Miriam Kriss is the vice-president of the Irene Goodman Literary Agency. With a client list that reads like a Who's Who of urban fantasy and paranormal fiction, Miriam has a reputation as a literary agent who knows the business of books. Her wide appetite for fiction of all flavors gives her a unique appreciation for the market, but what Miriam truly falls in love with is a writer's voice. She knows her clients' work better than anyone and knows precisely how to spice it up and take it from "This is yummy" to "Hot damn, that's awesome! I need another!" I'm fortunate enough to call Miriam my agent, and I'd love to throw down with her in the kitchen 'cause I'm pretty sure the meal would be to die for, though we might have to assign our husbands clean-up duty 'cause you know the scene would have the kitchen warfare of Julia Child meets Attila the Hun. Because she is awesome, Miriam took the time away from her incredibly busy schedule to answer some questions for Pots 'n Pens and share a "killer cookie recipe. It makes like a million cookies, but they don't last long."
POTS 'N PENS: Share your favorite literary feast or treat. What makes this food and/or writing so memorable?
Miriam: The breakfast in CS Lewis’ THE HORSE AND HIS BOY. After Shasta, the titular boy, emerges from the Southern wilderness, lost and alone, to find himself in finally Narnia, friendly dwarves feed him the most amazing breakfast imaginable. Full English doesn’t even cover it. The imagined sausages alone still make my mouth water. I know British food doesn’t have a great reputation but as a result of reading a lot of British Children’s literature when I was younger full English breakfasts and high teas will always hold a very special place in my heart.
What’s your favorite kitchen accessory or appliance? How about a favorite writing accessory or reference?
I have a full set of nice copper bottomed pans but I cook nearly everything on the same cast iron skillet. I love the way cast iron cooks and the way that caring for it has a bit of a ritual to it. I also like the fact that if I ever meet any evil fey it will serve as a good weapon, much as it did for Tiffany Aching in Pratchett’s WEE FREE MEN.
What is your A+, number 1 writing/editing/query-reading snack?
Tea, the beverage, not the meal, with diet coke a near second. If I ate while doing those things I would gain a zillion pounds.
Tell us about your edible specialty, and rate your skill in the kitchen: novice, not bad, or nominate me for a Michelin star.
I’m pretty good. We enjoy entertaining and I like to combine high and low brow cooking, keeping it fun and not too fussy. So I’ll do pizzas but with shitake, fresh corn and shrimp. I’ll do burgers but with three kinds of meat and I’ll throw in some ostrich and bison so it’s leaner but still flavorful. Then instead of making a fancy desert I’ll put out a big bowl of assorted Little Debbies and everyone will be remembering when they used to get Star Crunches in their lunch. If we are going to do a fancier sit down dinner I like to have just one other couple over and make something that can sit in the oven for a while without damage, like a roast with truffle risotto and salad, so that if we’re chatting longer I don’t have to run off to the kitchen. I like to have as much as possible prepared before the guests arrive.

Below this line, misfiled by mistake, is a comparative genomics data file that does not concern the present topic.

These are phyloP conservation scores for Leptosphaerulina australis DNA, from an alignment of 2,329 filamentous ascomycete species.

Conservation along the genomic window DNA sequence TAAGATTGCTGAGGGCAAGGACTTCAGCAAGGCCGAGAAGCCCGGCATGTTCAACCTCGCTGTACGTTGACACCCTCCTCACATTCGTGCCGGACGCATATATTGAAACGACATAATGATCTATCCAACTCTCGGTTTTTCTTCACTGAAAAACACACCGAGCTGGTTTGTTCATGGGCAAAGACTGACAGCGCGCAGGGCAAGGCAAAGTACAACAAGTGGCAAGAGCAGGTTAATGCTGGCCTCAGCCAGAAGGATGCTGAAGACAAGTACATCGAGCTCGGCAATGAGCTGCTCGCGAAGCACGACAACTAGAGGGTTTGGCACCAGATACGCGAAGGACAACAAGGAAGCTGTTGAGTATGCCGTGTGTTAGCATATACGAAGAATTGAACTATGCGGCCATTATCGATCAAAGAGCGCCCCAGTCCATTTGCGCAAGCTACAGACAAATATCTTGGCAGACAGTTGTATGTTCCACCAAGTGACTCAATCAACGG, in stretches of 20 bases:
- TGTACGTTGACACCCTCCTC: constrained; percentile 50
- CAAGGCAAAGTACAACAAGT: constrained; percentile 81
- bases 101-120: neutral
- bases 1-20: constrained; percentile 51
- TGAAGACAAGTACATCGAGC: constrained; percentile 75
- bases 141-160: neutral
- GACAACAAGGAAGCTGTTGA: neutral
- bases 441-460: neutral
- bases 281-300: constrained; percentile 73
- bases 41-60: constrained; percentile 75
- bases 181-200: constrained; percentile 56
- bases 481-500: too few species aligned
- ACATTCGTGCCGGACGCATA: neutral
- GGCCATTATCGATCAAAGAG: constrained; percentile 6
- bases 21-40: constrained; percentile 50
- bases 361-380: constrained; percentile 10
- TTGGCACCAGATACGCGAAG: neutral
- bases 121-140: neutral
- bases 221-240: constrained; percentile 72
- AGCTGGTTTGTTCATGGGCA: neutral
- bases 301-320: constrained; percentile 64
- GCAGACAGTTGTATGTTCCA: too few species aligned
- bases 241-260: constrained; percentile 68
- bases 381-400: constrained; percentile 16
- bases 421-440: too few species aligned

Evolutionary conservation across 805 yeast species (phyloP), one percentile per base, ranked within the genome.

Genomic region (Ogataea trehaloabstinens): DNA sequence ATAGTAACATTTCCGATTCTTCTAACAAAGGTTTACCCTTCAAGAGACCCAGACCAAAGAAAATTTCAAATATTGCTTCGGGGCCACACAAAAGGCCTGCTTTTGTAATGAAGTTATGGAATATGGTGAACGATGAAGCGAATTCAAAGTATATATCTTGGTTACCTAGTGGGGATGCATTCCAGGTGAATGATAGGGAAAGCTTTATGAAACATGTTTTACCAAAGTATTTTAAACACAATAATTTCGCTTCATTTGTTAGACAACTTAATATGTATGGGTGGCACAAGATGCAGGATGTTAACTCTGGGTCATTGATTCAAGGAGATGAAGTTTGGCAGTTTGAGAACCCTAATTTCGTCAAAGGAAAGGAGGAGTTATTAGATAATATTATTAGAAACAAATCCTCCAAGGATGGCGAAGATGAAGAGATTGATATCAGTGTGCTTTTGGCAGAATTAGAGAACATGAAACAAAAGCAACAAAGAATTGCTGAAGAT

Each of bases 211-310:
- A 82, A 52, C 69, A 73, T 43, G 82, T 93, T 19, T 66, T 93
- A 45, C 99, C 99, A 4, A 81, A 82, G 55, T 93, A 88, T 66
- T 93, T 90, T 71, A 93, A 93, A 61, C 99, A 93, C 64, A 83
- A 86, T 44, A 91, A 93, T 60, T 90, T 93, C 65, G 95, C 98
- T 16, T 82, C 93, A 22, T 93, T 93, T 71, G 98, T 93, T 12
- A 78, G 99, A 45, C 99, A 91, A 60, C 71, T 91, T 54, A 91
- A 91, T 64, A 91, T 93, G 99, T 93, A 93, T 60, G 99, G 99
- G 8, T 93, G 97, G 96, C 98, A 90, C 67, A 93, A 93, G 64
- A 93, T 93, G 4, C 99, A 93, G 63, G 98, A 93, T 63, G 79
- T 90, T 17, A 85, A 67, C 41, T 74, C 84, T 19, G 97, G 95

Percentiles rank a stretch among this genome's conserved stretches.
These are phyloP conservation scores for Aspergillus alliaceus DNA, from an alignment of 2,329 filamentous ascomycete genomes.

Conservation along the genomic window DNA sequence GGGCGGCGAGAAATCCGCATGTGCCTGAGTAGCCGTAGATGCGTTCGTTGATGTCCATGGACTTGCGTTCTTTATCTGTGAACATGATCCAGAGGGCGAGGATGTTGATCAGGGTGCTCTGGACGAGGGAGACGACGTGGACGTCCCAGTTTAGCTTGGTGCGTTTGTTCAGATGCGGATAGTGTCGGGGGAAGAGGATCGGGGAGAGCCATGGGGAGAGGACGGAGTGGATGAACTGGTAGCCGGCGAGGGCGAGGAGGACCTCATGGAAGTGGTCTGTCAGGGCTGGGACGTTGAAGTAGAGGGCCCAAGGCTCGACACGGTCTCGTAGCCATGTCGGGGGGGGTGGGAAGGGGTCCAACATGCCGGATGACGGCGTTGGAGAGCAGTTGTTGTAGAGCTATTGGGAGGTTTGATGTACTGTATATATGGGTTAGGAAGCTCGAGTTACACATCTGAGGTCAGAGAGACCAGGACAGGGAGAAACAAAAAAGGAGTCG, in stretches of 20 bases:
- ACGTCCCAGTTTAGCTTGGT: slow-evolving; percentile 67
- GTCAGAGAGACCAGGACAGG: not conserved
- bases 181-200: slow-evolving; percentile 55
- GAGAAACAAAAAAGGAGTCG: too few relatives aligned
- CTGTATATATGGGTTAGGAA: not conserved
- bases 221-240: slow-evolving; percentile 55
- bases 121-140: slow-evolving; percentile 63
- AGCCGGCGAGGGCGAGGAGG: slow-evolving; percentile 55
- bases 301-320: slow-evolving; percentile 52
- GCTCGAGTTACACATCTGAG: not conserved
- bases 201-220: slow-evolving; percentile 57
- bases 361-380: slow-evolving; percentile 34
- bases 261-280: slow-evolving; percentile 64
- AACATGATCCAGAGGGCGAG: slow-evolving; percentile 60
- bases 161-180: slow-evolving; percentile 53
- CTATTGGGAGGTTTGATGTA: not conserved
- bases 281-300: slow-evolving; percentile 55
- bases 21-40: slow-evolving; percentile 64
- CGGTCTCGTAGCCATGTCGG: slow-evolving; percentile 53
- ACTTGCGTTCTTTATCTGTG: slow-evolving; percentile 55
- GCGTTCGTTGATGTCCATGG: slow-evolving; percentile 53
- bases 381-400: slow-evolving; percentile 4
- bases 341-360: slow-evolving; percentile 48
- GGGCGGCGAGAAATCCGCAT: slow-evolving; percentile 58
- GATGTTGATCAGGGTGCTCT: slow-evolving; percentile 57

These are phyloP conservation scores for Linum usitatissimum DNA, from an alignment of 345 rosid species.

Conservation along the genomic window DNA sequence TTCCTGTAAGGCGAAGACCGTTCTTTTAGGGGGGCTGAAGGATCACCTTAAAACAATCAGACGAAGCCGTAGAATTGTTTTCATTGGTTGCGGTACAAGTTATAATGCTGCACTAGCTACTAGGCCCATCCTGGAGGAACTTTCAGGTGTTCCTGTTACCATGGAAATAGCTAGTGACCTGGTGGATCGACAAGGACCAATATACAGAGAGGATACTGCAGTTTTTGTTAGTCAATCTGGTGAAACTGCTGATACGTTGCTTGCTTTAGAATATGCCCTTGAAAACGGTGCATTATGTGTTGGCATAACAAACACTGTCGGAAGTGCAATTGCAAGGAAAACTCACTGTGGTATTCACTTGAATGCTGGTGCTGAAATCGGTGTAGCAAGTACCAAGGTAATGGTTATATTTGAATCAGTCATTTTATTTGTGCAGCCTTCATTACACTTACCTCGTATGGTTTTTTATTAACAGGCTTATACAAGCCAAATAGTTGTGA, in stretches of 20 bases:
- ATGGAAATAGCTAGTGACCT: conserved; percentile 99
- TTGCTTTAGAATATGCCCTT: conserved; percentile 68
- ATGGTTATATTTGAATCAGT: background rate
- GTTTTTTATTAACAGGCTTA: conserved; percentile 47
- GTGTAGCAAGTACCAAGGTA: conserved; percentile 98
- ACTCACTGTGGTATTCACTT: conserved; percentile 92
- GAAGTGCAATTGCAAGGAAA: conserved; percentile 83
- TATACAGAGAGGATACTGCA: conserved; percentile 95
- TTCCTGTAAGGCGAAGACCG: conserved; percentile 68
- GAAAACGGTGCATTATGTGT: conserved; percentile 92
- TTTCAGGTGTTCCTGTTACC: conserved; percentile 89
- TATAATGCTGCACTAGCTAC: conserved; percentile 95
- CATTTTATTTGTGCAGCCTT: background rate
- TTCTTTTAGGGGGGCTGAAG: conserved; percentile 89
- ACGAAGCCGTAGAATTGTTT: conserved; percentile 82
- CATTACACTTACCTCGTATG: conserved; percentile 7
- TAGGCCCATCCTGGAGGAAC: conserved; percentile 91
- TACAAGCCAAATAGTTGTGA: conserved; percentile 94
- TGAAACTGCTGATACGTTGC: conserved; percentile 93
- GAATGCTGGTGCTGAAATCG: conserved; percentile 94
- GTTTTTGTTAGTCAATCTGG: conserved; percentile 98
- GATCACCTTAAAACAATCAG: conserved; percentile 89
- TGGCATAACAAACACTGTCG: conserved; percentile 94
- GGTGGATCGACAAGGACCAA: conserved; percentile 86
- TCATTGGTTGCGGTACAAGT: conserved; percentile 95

Pots or Pens? If you were stuck on an island with either bland food and a great library or mouthwatering food and boring books, which would you choose? Why?
I’d take the books. I don’t really notice much else when I’m reading a good book so I could happily eat the bland food and not even notice it if the books were good enough.
If you could only live with this only one book and only one food, what would they be?
This is a hard one because in time you can come to hate anything through monotony but I’ll go for the Bible and really good bread. Seems a classic combination. Though a potato, or maybe quinoa, might be more nutritious.
Oatmeal Awesome Cookies
1 1/4 cups all-purpose flour
1 teaspoon baking soda
1/2 teaspoon salt
1/2 teaspoon cinnamon
1/4 teaspoon nutmeg
1/4 teaspoon allspice
2 sticks butter or margarine (softened)
1 1/2 cups sugar (if you want to use Splenda instead make sure it’s granulated)
1 1/2 teaspoons vanilla extract
3 cups old fashioned oats (I use Quaker Oats)
2 cups butterscotch chips
2 cups raisins
*If you leave out the chips or the raisins, add in as much of either other chips, other fruit or extra oats, otherwise these will be too runny. If you're using margarine, make sure it's not too soft or the cookies will run and be lacy.
Preheat oven to 375.
Line cookie sheet with parchment paper.
In a small bowl use a fork to combine the flour, salt, baking soda and spices.
Cream the sugar into the butter in a large mixing bowl. Then add the eggs one at a time until combined. Mix in the vanilla.
Gradually incorporate the flour mix.
Using a spoon or your mixer on a “stir” setting gradually add the oats, chips and raisins.
Drop rounded teaspoons of the finished batter on to cookie sheets about three inches apart (the cookies will spread, especially if you use margarine).
Bake 7 or 8 minutes until lightly brown. If they're not quite dry give them a minute more.
Cool 2 minutes on pan than transfer to a baking rack until totally cool. They’re delicious when they come out of the oven but very very crumbly.
If you are interested in querying Miriam, please look to the Irene Goodman Literary Agency's website for her interests and follow the submission requirements.